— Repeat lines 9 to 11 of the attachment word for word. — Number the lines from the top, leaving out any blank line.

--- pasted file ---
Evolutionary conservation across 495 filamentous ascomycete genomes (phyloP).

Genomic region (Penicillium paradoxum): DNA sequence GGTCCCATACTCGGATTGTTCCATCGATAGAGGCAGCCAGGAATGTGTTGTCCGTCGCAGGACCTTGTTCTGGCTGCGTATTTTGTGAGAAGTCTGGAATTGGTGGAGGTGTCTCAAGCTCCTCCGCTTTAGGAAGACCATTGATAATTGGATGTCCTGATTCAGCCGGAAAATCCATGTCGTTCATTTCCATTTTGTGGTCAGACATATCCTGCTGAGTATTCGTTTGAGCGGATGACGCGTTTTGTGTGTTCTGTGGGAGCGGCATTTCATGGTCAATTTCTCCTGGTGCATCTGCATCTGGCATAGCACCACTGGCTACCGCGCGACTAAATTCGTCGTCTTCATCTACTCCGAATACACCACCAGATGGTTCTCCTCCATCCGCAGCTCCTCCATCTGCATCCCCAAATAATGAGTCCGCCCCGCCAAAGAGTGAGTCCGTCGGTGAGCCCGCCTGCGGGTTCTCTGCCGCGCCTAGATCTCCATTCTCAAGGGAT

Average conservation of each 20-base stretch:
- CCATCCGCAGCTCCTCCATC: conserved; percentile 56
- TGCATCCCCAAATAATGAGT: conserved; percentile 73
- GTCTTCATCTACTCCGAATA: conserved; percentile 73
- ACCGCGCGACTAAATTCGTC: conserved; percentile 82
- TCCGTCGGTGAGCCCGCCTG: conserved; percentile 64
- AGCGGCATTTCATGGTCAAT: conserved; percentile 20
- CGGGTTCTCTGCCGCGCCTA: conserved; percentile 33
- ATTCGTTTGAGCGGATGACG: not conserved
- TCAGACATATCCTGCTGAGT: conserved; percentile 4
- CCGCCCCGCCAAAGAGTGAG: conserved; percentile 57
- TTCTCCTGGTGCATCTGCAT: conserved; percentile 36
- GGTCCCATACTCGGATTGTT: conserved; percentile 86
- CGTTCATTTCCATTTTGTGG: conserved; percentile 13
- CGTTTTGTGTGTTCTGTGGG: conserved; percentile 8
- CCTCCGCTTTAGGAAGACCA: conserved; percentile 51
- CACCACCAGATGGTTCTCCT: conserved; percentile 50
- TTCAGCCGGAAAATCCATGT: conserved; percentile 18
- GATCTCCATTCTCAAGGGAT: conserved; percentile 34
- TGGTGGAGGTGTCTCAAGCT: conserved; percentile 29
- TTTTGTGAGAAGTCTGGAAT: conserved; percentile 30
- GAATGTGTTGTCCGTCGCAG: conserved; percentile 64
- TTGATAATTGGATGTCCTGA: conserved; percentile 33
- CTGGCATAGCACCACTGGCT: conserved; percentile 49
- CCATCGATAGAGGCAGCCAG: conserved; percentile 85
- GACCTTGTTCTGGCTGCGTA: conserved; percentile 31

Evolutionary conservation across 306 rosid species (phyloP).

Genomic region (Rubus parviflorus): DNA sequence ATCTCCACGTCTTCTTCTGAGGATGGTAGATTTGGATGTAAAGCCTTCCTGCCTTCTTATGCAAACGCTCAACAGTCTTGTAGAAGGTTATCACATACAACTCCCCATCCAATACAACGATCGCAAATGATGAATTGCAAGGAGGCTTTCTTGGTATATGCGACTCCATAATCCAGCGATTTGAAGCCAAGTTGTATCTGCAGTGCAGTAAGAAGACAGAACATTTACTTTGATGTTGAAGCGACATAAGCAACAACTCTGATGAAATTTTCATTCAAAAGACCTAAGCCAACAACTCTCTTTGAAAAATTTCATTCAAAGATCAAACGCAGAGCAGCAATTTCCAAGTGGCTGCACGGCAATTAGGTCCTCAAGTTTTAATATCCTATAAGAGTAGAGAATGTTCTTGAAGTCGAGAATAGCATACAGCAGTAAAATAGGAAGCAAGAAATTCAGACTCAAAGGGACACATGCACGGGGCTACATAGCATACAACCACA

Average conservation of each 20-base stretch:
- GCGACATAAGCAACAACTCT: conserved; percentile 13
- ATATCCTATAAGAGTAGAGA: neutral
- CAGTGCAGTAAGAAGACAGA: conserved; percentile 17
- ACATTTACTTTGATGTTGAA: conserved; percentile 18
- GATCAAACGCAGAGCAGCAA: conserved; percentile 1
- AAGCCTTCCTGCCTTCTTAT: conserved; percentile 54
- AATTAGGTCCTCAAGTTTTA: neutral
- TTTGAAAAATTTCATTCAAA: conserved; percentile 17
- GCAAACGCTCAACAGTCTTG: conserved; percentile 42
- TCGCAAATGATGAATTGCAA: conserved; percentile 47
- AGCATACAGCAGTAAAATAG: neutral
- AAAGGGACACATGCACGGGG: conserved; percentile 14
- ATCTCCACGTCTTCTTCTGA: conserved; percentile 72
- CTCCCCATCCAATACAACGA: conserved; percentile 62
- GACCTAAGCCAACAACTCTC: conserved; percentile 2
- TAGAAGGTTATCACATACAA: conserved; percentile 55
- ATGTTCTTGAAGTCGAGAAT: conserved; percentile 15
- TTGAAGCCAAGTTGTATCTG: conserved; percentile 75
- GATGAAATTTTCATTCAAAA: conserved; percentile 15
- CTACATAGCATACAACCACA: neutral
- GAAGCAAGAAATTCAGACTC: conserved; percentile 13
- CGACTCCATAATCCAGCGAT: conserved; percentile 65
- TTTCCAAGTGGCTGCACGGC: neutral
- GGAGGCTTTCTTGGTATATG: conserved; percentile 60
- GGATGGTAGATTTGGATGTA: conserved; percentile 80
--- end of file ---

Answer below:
- AGCGGCATTTCATGGTCAAT: conserved; percentile 20
- CGGGTTCTCTGCCGCGCCTA: conserved; percentile 33
- ATTCGTTTGAGCGGATGACG: not conserved